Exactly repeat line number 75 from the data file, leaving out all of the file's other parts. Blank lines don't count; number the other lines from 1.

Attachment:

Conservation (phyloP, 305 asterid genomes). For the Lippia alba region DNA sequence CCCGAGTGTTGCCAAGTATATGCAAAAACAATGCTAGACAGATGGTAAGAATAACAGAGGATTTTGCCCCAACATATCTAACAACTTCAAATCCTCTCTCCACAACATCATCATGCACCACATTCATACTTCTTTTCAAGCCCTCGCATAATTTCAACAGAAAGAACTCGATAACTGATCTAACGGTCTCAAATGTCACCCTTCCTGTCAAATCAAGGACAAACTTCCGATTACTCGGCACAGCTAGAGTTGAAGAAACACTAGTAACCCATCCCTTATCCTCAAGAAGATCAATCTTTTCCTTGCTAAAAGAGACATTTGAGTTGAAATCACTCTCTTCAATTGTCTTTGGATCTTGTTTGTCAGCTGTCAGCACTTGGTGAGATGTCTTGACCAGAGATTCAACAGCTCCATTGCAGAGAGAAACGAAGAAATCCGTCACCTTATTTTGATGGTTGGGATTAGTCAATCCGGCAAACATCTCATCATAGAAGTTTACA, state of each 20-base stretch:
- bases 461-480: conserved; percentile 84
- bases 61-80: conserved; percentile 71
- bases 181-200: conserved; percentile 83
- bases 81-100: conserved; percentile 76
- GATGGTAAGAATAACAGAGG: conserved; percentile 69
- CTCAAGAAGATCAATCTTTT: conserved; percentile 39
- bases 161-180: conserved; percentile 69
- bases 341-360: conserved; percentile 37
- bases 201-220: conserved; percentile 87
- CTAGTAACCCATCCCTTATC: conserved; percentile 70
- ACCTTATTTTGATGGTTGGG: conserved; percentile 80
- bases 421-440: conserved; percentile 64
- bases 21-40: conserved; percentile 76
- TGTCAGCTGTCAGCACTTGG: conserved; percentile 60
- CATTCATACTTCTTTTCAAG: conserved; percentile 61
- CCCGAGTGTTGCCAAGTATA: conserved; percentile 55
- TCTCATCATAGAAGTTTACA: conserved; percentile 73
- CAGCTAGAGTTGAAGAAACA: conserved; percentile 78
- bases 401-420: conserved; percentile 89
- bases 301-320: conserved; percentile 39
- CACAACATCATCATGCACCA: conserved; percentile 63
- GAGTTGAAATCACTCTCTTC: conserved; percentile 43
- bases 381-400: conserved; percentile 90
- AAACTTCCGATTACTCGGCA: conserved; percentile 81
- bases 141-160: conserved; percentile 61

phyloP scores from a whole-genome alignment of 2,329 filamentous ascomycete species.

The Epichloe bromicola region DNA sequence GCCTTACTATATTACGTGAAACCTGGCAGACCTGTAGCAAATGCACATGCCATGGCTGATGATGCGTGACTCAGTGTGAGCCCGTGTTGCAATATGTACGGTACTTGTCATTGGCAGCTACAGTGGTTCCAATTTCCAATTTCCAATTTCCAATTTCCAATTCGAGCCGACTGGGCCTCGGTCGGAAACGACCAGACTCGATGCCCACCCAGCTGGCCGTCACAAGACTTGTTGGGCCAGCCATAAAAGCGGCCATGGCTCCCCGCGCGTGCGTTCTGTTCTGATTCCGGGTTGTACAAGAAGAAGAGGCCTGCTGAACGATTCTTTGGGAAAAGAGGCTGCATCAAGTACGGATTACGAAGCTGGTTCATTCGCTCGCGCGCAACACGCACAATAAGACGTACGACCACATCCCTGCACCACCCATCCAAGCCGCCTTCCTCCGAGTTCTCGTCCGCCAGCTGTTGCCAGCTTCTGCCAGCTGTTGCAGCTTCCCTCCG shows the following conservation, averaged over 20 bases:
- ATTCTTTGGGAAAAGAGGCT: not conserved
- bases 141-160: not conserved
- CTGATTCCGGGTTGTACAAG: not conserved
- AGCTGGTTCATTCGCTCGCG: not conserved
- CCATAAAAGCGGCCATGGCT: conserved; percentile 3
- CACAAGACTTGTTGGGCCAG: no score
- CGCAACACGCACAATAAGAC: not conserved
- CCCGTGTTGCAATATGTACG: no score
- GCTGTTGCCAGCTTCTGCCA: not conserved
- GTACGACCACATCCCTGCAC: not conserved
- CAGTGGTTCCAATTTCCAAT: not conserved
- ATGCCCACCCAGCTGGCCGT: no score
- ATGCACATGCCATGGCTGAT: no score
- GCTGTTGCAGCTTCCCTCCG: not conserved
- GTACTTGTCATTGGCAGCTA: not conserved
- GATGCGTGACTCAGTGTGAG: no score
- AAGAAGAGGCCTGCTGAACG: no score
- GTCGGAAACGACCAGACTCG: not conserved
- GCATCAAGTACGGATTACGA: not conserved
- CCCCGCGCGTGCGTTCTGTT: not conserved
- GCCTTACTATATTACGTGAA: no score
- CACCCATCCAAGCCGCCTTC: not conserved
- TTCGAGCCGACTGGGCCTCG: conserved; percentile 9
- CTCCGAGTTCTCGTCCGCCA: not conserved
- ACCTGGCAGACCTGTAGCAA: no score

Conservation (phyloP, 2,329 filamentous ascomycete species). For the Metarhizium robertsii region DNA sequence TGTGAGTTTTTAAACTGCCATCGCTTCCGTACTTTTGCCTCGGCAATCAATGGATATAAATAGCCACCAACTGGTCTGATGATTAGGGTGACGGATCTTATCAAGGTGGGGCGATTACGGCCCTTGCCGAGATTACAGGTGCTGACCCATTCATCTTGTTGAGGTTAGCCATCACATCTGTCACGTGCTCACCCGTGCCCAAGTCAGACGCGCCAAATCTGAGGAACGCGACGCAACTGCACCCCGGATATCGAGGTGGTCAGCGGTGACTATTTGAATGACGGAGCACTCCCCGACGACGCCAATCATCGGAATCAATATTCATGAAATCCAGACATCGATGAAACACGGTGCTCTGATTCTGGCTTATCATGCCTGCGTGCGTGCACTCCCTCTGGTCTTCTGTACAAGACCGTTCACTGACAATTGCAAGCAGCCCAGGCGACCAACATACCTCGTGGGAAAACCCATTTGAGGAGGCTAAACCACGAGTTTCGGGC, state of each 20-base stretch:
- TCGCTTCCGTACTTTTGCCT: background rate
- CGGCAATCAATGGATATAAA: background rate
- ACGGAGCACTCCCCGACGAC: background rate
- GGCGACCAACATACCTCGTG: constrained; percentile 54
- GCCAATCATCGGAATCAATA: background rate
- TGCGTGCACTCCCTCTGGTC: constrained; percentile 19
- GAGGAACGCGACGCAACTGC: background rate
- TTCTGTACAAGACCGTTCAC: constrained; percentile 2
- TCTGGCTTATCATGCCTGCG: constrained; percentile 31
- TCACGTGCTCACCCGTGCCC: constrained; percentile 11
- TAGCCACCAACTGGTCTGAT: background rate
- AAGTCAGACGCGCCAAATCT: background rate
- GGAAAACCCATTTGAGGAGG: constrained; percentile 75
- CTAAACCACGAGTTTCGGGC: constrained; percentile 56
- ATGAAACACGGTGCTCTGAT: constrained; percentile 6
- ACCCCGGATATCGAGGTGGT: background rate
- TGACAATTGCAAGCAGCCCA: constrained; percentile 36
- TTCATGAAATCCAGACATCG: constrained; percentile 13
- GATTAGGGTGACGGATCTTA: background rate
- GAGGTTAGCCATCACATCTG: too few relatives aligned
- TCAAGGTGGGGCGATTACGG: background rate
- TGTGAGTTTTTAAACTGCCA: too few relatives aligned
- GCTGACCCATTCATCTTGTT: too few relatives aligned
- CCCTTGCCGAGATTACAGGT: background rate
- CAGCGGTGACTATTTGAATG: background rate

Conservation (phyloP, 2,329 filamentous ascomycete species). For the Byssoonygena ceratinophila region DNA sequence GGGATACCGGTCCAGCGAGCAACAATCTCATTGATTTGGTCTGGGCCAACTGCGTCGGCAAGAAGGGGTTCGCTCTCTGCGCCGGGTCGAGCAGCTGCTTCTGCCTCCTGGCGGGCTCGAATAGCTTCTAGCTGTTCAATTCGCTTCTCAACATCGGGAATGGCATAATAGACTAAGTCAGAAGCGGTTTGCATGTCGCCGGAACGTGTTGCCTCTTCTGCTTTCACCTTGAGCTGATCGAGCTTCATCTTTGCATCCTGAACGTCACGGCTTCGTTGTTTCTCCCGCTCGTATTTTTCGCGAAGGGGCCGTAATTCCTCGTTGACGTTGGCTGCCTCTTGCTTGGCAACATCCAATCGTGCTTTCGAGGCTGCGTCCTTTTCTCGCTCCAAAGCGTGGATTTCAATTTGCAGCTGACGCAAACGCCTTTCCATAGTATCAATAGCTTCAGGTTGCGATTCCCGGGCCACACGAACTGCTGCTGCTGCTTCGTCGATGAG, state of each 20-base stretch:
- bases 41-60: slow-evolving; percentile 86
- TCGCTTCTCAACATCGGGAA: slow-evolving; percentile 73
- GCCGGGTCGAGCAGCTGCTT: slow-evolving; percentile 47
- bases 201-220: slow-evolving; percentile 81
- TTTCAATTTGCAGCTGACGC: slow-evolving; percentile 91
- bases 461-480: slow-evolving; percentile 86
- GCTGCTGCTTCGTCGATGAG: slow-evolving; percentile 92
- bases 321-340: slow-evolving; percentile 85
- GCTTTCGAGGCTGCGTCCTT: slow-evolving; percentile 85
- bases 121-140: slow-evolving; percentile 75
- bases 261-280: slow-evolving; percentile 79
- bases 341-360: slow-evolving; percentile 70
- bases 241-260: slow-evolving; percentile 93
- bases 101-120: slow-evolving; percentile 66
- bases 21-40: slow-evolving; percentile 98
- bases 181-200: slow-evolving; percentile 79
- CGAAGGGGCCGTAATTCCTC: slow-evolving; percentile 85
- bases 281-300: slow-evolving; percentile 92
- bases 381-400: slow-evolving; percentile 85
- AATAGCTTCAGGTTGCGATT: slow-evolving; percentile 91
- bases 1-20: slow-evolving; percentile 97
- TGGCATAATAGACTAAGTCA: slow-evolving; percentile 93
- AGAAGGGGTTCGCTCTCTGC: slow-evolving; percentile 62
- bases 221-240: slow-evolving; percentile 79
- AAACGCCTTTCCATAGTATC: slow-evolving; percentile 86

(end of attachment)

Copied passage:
- TCAAGGTGGGGCGATTACGG: background rate